Posted by watchcharts on August 31, 2019
The Tudor Prince line sits at the crossroads between the Tudor of old and the revamped brand that many are excited about today. It is the classically styled, ETA-based younger brother to the Rolex Day-Date available at just a small fraction of the price. The example I picked up has a linen dial, whose texture plays with the light in subtle ways and brings an interesting and more unique element to the watch. However, some time on the wrist makes it quickly apparent that Tudor definitely cut some corners on this Prince. Does it still deserve a spot in your collection? Read on to find out.
First, let’s get some basic dimensions and specifications out of the way:
The 76200 is a long-running reference available since at least the 1990s, but currently has been discontinued by Tudor. Online reports indicate that the model, while missing in western ADs for several years now, has been continually available in locations such as Hong Kong and Macau, and perhaps may still be today. Indeed, my example names the official retailer as Bern Watches Co., Ltd of Macau, with the warranty card dated July 2019.
On my 6.5″ (16.5cm) wrist, the watch wears quite well with its classical dimensions. At 36mm in width and 43mm lug to lug, it’s a great unisex option as well. Throw it on a leather strap and the Tudor Prince 76200 is a great watch to pair with a suit for any formal occasion. The thickness, at just over 10mm, would allow it to easily slide under any dress cuff.
As I mentioned above, the Tudor that produced this watch is starkly different than the brand that we know today. Tudor’s modern identity as a fun and almost experimental branch of the stoic and traditional parent company is missing in the 76200. You won’t find any unique design language or in-house movement here. Instead, it adheres to the traditional Tudor philosophy – to be a pared down, more affordable alternative to Rolex.
Just how affordable? I was unable to find an official MSRP of the model, which probably varies by region and sale date anyways. However, examples such as my own, available for sale by individual collectors in brand new condition with full box and papers, can be found at $2000 or less. That’s a hefty discount over any Rolex Day-Date, which generally can only be found in precious metal. But aside from the difference in case material and movement, the most noticeable instance of corner-cutting in the Tudor Prince 76200 is undoubtedly the bracelet and clasp construction.
First of all, I won’t hesitate to highlight that there are a few positives. The bracelet is sized with screws rather than pins, a more reliable and high-end option that even the Grand Seiko Snowflake, a collector favorite that trades for more than twice as much on the secondary market, doesn’t. The links also appear to be solid, although online accounts indicate that older 76200 watches had bracelets equipped with folded links. Finally, there is micro-adjustment via a set of pin holes in the clasp, although I would expect nothing less.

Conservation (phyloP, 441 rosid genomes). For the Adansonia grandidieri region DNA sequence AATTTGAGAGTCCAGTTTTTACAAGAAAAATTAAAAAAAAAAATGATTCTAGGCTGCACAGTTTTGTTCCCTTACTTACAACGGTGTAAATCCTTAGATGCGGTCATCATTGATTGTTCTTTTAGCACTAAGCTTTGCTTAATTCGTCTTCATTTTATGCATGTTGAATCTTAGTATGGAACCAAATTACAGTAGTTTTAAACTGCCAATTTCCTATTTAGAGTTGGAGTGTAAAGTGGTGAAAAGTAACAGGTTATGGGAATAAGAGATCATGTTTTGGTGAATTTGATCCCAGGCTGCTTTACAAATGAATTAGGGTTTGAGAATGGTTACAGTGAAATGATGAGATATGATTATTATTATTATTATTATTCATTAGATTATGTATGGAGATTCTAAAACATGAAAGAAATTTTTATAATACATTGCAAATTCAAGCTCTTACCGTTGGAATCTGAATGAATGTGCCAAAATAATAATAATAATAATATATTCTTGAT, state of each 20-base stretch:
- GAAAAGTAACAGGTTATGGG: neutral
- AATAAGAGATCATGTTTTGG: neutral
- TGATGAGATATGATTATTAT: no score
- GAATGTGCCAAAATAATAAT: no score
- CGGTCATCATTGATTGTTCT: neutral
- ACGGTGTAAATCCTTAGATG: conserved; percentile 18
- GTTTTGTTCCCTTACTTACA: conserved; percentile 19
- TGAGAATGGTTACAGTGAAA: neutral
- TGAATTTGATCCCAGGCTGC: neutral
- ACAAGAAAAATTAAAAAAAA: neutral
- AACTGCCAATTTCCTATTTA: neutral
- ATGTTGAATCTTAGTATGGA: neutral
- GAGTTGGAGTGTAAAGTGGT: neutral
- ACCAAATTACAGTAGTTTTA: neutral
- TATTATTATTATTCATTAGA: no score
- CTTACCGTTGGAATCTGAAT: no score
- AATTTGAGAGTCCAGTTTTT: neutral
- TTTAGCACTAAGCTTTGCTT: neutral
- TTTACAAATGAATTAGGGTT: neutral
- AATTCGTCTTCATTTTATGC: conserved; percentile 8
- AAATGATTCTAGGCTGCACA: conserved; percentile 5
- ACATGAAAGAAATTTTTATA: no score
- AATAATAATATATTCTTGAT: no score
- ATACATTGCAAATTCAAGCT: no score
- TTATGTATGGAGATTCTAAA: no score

However, beyond that there are a few issues. The hollow end links are definitely an example of cost cutting. The clasp feels cheap and is friction based instead of featuring a more secure trigger or locking mechanism. But by far the biggest issue for me with this watch on my wrist is the constant assault on my wrist hairs by the bracelet. This might actually be the worst case of bracelet hair pulling that I’ve ever experienced; the bracelet on a $80 Citizen Eco-Drive I once owned was more comfortable. Perhaps a lady would be able to wear the watch on the bracelet in greater comfort, but I am all but forced to take the watch off the bracelet and put it on a strap. The only silver lining is that the drilled lugs of the case make it easier to do so.
Practically, the Tudor Prince 76200 makes a strong argument as an everyday watch – if you’re okay with the smaller case size. It checks many boxes – stainless steel, automatic winding, water resistant, (albeit rather limited) lume and a very useful day and date complication. But the biggest selling point to me is that beautiful linen dial that you just don’t find on many modern watches anymore. Aside from the texture, the color of the dial also changes depending on the light – from dark grey to silver to almost champagne when in direct sunlight.
So considering this Tudor as a full package, what’s the verdict? If you don’t have a problem with the case size or bracelet comfort, then I would definitely contemplate picking one up. You also have a large variety of production years, dials, and marker combinations to choose from. The watch is handsome but subtle and comes from a prestigious brand that doesn’t really have anything like it in their current lineup (the closest option might be the Black Bay 36). At around $2000 new if you can find it, or pre-owned for a fraction of that, it’s a solid buy to consider.
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